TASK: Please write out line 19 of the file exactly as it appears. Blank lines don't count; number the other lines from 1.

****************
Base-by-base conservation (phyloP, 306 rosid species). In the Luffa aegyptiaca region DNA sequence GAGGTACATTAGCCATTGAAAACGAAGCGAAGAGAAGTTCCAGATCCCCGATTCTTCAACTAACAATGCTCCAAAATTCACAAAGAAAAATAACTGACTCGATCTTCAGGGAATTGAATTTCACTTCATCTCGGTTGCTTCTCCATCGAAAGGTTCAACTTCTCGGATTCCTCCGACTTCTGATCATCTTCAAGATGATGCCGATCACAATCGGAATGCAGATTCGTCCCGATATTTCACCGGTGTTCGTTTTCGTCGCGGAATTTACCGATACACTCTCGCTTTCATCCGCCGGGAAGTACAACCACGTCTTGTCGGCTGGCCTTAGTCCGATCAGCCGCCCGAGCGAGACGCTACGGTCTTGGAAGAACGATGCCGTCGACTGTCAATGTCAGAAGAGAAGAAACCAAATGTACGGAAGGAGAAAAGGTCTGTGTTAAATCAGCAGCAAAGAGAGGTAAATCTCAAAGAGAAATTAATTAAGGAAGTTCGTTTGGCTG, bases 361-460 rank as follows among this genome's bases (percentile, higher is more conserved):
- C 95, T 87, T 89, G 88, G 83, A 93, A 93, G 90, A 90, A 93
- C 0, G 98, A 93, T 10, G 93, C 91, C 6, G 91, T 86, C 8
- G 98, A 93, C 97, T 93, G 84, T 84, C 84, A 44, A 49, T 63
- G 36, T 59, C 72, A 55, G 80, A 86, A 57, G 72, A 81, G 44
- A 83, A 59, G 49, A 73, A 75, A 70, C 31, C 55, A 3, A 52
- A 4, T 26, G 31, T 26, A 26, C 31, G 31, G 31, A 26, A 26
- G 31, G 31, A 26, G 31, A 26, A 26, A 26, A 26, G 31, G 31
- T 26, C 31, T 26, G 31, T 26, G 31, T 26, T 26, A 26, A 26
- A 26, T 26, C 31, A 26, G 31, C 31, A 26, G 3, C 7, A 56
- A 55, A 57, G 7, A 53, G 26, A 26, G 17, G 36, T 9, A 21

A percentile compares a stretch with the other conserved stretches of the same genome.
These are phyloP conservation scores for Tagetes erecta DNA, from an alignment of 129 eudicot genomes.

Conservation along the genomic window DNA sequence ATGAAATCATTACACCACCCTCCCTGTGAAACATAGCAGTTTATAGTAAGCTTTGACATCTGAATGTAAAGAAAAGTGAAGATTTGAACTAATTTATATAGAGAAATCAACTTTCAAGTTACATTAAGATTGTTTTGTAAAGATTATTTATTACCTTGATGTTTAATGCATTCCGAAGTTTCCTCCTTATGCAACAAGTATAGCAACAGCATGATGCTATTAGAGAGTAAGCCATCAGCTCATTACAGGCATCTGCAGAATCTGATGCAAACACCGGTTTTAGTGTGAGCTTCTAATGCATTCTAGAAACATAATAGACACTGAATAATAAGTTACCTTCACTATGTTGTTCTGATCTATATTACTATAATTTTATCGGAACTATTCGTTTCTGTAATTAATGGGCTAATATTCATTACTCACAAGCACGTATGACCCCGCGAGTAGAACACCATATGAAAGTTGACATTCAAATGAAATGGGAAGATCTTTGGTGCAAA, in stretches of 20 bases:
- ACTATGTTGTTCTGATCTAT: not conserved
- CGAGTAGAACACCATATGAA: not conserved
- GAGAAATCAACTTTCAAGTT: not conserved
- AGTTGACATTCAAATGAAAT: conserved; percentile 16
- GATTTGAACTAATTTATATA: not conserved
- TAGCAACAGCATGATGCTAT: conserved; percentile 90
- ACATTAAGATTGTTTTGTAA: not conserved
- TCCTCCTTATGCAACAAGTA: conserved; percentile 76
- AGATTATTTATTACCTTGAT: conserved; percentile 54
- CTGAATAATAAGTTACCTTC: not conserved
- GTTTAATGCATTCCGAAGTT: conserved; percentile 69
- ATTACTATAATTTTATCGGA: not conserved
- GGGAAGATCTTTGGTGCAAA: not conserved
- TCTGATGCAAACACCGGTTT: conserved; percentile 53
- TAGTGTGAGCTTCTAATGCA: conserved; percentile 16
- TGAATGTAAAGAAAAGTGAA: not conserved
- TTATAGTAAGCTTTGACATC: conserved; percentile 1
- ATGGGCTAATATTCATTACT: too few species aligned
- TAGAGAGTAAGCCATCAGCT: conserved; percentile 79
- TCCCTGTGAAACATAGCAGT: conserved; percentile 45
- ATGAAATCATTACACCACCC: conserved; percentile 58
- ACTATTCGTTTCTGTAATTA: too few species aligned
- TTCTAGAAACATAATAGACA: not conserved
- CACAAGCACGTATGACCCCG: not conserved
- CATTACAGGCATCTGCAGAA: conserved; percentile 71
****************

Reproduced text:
- GATTTGAACTAATTTATATA: not conserved